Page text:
“The best startups generally come from entrepreneurs needing to scratch an itch.” – Michael Arrington, Founder – TechCrunch
You can’t just copy somebody’s execution. You can copy an idea, you can copy a process, you can copy a product, but to copy an execution (implementation in other words as discussed above) is a difficult job, next to impossible, otherwise we would be seeing many Googles, Facebooks, WalMarts today. And the reason these businesses are very well run and executed, the very secret of it lies in the way they got started.
The founders of these businesses identified a problem which was close to them and their personal lives. They had to solve it and they saw an opportunity. When you have lived the problem, understood it with a personal experience, have survived it and realized that it needs to be taken care of, you will come up with a solution that would be hard for others to imitate. The reason it would be hard for others is because of your perseverance, because it is close to your heart, because you will have lived and survived it.
3. Perfection is myth. Getting started is the key.
“If you are not embarrassed by the first version of your product, you’ve launched too late.” – Reid Hoffman
A few years back we did a quick survey and found out that out of the hundreds of projects that we’ve worked upon with our clients, hardly a handful of them were having some respectable traffic figures. It was not a very good sign for us. We decided to dig more into this.
Back then we were merely a development company and would work as per the client’s requirement and as per their direction. We didn’t suggest nor provided any guidance on anything except the technology part. We found out that many of our clients were spending months in first brainstorming their startup or venture idea. Then they want their product or project to be perfect from the get go, so they kept on requesting for alterations mid way of the development, they would request a feature to be added and a certain feature to be removed etc. And we didn’t mind doing any of this. But that was the root cause of the problem.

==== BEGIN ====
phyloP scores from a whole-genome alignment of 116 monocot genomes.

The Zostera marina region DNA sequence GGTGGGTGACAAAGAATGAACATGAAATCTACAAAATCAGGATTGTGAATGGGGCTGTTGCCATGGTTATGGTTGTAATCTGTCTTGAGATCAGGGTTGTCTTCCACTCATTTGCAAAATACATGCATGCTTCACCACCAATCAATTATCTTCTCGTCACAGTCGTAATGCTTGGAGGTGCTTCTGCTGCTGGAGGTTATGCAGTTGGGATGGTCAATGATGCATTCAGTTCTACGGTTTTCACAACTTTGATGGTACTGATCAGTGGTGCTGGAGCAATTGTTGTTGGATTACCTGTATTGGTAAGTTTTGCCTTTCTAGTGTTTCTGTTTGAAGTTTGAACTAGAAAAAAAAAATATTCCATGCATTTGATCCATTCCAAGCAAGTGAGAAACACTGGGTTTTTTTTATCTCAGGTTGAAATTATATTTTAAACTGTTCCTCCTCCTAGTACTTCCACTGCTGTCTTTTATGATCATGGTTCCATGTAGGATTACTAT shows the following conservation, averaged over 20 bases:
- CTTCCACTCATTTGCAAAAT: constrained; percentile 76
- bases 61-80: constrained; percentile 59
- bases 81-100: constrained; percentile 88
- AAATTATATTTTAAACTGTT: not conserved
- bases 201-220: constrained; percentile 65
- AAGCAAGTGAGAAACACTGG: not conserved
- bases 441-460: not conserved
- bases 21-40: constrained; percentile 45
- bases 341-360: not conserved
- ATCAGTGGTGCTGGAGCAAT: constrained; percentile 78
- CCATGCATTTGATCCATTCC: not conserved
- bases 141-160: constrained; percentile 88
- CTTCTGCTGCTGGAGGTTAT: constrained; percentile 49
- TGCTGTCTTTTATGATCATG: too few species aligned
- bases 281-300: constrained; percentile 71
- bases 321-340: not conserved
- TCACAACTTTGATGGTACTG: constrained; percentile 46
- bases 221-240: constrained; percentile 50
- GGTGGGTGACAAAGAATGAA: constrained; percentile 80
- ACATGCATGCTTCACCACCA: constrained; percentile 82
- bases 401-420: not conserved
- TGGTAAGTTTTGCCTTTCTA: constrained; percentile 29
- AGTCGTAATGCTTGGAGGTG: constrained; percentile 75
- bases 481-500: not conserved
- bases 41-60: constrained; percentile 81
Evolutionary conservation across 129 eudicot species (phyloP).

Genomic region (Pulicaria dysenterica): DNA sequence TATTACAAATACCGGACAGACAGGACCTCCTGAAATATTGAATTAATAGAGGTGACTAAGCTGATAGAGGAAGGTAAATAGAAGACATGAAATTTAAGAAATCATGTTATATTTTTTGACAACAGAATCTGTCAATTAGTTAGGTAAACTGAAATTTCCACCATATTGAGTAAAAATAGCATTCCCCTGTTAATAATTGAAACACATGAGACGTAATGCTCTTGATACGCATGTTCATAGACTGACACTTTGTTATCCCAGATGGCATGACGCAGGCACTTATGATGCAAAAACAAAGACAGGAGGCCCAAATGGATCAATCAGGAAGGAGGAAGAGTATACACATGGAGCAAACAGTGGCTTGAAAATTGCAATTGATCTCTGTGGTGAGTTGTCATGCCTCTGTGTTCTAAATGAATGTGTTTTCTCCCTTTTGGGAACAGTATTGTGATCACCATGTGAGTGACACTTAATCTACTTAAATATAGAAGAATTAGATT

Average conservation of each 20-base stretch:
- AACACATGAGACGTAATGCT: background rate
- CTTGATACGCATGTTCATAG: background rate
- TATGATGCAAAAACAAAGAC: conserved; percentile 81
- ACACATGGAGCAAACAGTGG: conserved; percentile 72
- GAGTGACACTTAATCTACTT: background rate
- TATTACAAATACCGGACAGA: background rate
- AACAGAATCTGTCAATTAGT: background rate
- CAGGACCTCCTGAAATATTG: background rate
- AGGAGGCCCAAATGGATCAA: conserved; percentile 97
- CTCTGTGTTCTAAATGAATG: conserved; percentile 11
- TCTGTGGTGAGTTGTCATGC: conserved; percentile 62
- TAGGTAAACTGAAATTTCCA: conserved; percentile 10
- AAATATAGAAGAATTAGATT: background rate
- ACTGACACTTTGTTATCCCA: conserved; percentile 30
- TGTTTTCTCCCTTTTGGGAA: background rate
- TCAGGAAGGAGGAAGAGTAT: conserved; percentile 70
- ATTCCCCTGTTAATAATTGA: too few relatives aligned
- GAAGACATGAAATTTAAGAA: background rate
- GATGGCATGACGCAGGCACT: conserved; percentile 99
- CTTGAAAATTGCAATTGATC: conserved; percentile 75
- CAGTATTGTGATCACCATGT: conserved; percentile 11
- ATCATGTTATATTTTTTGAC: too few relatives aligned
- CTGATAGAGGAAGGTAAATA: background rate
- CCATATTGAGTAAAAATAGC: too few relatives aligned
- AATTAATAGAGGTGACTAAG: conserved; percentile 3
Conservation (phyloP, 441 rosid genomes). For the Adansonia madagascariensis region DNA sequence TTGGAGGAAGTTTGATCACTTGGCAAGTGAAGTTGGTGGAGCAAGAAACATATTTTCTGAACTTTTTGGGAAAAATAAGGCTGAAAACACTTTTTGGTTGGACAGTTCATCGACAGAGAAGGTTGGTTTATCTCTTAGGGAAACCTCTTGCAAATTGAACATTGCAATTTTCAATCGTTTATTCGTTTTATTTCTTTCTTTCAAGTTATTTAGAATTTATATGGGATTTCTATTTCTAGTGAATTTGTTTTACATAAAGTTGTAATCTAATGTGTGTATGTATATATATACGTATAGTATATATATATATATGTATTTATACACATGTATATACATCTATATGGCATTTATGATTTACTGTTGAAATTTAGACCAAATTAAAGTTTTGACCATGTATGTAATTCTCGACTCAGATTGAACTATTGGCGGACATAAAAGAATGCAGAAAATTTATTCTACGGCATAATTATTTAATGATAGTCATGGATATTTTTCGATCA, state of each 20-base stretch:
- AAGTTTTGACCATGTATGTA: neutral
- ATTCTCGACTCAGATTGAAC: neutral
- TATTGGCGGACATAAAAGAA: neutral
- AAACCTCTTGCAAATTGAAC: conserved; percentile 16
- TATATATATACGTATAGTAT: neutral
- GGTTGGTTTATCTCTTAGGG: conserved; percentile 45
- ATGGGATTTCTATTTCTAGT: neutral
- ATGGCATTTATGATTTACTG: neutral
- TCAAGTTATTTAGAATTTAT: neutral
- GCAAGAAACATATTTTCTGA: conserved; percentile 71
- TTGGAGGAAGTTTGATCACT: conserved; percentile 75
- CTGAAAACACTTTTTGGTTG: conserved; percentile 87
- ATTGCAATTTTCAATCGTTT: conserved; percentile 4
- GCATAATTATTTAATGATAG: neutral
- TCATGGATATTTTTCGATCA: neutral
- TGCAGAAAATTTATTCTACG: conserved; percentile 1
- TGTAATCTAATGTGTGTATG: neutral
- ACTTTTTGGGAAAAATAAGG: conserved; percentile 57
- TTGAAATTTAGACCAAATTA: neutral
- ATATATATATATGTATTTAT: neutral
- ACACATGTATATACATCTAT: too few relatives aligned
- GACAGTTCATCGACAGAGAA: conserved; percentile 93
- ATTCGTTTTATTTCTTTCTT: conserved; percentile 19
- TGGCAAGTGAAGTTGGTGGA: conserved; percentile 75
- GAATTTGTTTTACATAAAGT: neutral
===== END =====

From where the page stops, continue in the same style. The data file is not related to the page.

Our clients were completely relying on us for their product to be ‘perfect’. Most of the clients had an understanding that they will provide us with instructions on their project and idea, we will develop it and they will do some sort of SEO and marketing later on and boom, they will start making money! Except, of course, it almost never worked like that. What our clients didn’t realize back then was that most of their marketing is addressed during their product creation.